Since I became fifty, I found myself worrying about everything.
I fussed unnecessarily over the children; I worried about the high prices in the supermarket; I am extremely bothered if my house is untidy and the yard is messy.
It appears as if I worry about everything and anything. If I have a something to do, I worry about it for weeks before it gets done.
I realized that something was definitely wrong when I found myself worrying about overweight luggage while I was on vacation. I was unable to relax.
The more I worried, the more I forgot to do important things that later resulted in additional expense. I came to the conclusion that worrying is expensive.
When I returned home from vacation, the Lord told me that anxiety will clutter my mind and prevent me from hearing His voice. Therefore, I need to kill the spirit of fear because worrying is derived from this spirit. The Lord then gave me a list of instructions to do which will remove anxiety from life.
Relinquish worry, receive trust
- Jesus told us that we need to believe that our heavenly Father can take care of everything in our life. The Lord takes care of the birds, flowers and grass that are here today and gone tomorrow. Since we are more valuable than the birds and flowers, the Lord will definitely take care of us. We need just to trust Him. (Matthew 6:25-34)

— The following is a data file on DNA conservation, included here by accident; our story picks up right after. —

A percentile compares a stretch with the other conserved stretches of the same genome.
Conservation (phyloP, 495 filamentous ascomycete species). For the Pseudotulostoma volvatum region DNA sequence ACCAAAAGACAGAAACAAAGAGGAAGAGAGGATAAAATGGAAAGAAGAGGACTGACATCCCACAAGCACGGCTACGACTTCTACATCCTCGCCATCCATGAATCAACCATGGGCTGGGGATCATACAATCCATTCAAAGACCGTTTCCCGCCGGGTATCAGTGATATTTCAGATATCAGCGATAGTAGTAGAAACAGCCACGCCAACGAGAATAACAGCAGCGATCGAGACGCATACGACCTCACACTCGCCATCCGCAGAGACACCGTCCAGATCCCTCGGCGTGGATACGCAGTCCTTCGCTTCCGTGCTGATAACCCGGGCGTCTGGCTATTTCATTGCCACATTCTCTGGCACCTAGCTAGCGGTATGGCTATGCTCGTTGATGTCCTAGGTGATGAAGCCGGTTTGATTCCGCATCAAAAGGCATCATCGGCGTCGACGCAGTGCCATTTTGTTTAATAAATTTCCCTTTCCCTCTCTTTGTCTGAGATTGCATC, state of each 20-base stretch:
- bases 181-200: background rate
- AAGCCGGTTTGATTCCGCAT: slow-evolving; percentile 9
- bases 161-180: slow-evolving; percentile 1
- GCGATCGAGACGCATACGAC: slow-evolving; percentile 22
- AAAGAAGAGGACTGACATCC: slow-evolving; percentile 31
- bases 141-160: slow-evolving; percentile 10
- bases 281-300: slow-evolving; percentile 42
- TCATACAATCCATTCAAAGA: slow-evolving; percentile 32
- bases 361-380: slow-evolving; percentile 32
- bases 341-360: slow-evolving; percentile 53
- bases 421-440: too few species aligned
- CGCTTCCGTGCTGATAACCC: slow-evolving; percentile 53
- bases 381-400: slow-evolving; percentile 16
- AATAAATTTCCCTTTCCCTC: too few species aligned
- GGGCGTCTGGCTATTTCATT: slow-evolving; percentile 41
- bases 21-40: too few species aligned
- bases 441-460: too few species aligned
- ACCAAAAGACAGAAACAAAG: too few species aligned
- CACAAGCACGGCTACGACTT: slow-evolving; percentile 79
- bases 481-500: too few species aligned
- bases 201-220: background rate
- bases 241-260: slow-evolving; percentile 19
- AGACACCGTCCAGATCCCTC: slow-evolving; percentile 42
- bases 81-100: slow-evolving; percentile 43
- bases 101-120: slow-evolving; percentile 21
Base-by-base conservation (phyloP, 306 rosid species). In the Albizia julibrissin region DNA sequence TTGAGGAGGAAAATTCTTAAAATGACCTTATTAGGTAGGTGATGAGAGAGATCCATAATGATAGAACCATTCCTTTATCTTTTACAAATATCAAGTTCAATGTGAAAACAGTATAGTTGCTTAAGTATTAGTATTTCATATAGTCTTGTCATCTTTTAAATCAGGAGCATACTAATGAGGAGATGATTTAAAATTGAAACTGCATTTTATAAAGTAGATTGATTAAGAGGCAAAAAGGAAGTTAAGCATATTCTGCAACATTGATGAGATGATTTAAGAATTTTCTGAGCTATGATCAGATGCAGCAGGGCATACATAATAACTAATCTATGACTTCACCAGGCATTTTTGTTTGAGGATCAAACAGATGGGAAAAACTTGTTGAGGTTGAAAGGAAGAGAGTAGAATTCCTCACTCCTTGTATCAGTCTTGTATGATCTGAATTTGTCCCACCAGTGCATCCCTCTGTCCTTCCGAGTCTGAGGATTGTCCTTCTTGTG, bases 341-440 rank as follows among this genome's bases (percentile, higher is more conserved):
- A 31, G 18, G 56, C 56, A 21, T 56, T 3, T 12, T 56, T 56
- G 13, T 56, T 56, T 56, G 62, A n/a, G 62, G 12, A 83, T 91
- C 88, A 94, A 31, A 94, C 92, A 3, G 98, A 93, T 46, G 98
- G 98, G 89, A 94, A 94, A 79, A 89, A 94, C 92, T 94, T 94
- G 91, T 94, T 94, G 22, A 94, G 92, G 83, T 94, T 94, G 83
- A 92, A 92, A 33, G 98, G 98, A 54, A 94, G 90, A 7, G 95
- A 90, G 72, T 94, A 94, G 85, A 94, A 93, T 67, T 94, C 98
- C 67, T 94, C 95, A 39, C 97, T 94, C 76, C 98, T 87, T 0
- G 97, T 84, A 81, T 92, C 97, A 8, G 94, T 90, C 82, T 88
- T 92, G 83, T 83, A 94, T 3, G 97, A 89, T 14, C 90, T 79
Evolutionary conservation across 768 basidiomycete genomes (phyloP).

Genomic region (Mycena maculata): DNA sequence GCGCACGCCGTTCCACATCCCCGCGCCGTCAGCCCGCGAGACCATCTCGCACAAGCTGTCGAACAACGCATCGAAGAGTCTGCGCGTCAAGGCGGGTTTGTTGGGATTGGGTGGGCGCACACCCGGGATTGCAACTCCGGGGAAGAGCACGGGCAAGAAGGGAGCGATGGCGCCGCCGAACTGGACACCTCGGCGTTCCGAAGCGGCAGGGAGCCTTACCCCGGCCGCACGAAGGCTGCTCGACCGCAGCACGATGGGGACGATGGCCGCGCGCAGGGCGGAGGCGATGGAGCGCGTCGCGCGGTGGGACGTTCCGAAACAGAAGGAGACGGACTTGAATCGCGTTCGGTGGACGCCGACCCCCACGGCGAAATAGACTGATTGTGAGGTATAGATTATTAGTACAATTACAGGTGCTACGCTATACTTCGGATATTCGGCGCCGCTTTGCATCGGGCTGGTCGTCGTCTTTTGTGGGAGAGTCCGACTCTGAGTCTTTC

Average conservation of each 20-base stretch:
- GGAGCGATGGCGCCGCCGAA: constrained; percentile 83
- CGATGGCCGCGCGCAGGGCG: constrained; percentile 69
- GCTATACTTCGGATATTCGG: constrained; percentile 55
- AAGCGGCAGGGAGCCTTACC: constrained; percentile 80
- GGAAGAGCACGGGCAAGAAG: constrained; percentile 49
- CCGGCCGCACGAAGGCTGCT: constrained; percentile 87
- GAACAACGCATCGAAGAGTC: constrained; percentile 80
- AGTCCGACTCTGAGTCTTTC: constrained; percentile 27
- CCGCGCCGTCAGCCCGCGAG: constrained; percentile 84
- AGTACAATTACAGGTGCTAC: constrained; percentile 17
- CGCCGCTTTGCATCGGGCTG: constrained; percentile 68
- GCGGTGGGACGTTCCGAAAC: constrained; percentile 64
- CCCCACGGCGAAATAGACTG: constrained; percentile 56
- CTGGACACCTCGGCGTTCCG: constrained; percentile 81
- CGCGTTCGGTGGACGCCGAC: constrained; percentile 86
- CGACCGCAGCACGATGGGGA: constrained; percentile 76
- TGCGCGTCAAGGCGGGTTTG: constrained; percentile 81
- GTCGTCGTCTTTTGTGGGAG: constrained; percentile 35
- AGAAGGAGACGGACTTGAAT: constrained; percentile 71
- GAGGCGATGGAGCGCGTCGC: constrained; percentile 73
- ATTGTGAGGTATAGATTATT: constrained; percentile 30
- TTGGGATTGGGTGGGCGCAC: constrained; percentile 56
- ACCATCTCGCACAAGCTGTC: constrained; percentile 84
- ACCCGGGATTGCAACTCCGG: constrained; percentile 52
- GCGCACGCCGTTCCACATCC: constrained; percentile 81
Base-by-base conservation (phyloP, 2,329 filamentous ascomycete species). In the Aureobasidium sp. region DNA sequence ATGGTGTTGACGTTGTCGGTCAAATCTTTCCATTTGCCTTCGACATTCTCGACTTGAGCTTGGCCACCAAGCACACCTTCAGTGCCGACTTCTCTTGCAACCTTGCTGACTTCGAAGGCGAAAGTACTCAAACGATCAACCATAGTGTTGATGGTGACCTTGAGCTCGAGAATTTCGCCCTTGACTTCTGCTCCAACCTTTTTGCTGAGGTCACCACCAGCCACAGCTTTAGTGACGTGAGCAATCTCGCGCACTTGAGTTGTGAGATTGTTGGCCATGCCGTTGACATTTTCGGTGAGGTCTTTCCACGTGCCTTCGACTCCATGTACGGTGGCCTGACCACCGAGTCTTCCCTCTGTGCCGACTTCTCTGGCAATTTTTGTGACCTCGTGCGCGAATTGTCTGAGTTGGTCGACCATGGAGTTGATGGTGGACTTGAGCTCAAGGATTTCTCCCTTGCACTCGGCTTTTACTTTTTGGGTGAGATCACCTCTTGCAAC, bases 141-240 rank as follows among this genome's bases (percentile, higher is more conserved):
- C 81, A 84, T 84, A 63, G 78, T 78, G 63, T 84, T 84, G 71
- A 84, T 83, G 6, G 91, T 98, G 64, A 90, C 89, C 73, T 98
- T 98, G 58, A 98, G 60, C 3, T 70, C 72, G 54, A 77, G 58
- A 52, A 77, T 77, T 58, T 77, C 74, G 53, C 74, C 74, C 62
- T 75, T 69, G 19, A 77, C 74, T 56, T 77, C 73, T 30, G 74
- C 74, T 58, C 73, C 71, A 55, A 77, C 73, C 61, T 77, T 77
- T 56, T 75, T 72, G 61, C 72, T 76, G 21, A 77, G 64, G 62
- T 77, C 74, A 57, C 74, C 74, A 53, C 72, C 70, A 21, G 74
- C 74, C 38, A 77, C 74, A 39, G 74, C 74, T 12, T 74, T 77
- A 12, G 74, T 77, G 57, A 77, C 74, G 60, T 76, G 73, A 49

- Pray and rebuke the spirit of fear from our life. We worry because of fear of the unknown.
- Meditate on the word of God daily.
- Organize your household and always make a ‘to do list’ and check it every day. In this technological age, it is easy to use your cell phones to remind you of things.
- Eat healthily and exercise. How does this help? I asked the Lord. He replied, “When you maintain a healthy lifestyle you will always feel energetic and motivated. These positive attitudes release peace and calmness in your mind and heart.”
Even though these instructions will sometimes be difficult to follow, I will certainly try because I need to conquer the spirit of worrying.
If you have similar problems, share with us how you overcame them.